Disputation - Salar Sadek
Probabilistic high cycle fatigue models - volumetric approaches
Salar Sadek defended his PhD thesis on December 18th 2015. The thesis was titled “Probabilistic high cycle fatigue models - volumetric approaches”. The supervisor was Mårten Olsson and the faculty opponent was Prof. Anders Ekberg, Applied Mechanics, Chalmers.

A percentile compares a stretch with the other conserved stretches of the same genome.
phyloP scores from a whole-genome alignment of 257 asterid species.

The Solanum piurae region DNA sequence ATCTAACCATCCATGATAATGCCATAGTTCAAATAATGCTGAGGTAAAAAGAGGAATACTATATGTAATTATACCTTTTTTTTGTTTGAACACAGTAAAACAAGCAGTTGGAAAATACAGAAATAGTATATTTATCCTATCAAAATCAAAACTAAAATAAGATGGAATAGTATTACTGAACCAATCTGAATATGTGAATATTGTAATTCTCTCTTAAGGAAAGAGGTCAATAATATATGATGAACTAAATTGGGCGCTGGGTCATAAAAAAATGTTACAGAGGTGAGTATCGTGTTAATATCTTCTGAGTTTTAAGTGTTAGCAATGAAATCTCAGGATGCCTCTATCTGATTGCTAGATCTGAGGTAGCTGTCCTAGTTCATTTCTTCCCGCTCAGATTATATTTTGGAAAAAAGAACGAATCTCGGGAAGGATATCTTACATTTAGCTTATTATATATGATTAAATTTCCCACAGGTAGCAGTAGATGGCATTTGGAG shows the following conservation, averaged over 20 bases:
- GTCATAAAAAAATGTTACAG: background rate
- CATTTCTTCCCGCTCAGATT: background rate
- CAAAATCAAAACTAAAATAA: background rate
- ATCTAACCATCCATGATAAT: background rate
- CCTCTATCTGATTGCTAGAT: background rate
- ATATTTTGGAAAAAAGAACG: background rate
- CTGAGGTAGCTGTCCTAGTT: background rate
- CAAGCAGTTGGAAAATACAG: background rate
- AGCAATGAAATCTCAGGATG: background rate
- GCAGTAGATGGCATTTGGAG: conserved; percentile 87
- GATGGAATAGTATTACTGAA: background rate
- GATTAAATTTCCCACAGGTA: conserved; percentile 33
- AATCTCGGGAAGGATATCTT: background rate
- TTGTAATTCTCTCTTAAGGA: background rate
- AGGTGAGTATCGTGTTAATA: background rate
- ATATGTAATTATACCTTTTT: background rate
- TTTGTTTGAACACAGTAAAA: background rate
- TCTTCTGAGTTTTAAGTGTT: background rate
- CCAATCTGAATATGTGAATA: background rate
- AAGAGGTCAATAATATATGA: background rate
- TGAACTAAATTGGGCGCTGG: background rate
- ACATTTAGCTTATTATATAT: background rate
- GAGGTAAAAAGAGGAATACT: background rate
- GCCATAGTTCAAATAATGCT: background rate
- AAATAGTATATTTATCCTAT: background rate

Fatigue is the most frequent failure mode and must be considered in a mechanical design of actual operating components. The fact that mechanical design is most often linked with existence of stress raisers and multiaxial time-varying stresses has in the last decades increased the research effort worldwide. The goal is to put forward methods and ideas to explain the fatigue phenomenon so that costs can be decreased and reliability can be increased. The ultimate goal is reliable performance of mechanical components. Most of the available models for High Cycle Fatigue (HCF) assessment are deterministic and are applied to experimental fatigue limits for a failure probability of 50%.These models are not intended to describe the statistical nature of HCF even with the knowledge that HCF has a degree of randomness (stochastic), often showing considerable scatter even in well controlled environments. In traditional product design, safety factors, or design factors, are usually assigned in order to assure reliability since the fatigue process is influenced by many different factors, i.e. size effect, gradient effect and load effect, which inherently exhibit scatter. Probabilistic approaches in fatigue design are practical due to the uncertainties associated with service loads, material properties, geometrical attributes, and mathematical design models. This approach allows a quantification of risk that is not possible with deterministic design approaches. In HCF assessment, both the deterministic and probabilistic models share a common critical point. The critical point is the transferability of the models, i.e. transferring fatigue data in between different geometries. In order to address the problem of transferability, and hence the prediction capability of the fatigue models in new situations, many engineers and researchers have contributed. The stress gradient and the structural size are known to be important factors affecting the fatigue life of components. The volumetric approaches based on threshold stress levels have indicated on good predictive capabilities. In these approaches, it is assumed that only in some highly stressed material volume, fatigue processes take place. For describing the scatter around the fatigue limit, the weakest link (WL) model is widely used. In the WL-model, the spatial stress field acting in a component is integrated over either the component material volume or surface and thus the failure probability is obtained. The model is considered to be the state of the art approach in HCF field. In this work, new probabilistic HCF models based on ideas originating from the highly loaded region concept and the Theory of Critical Distances (TCD) are presented. The new HCF models stem from the hypothesis that fatigue damage can initiate at any spatial point that is stressed higher than a material specific threshold stress value. All points that fulfill this condition form the highly loaded regions. The new models are found to have good transferability and improved predictive capability compared to the WL-model when validated with fatigue test data obtained from conducted experiments using cylindrical specimens loaded by uniaxial and rotating bending loading modes.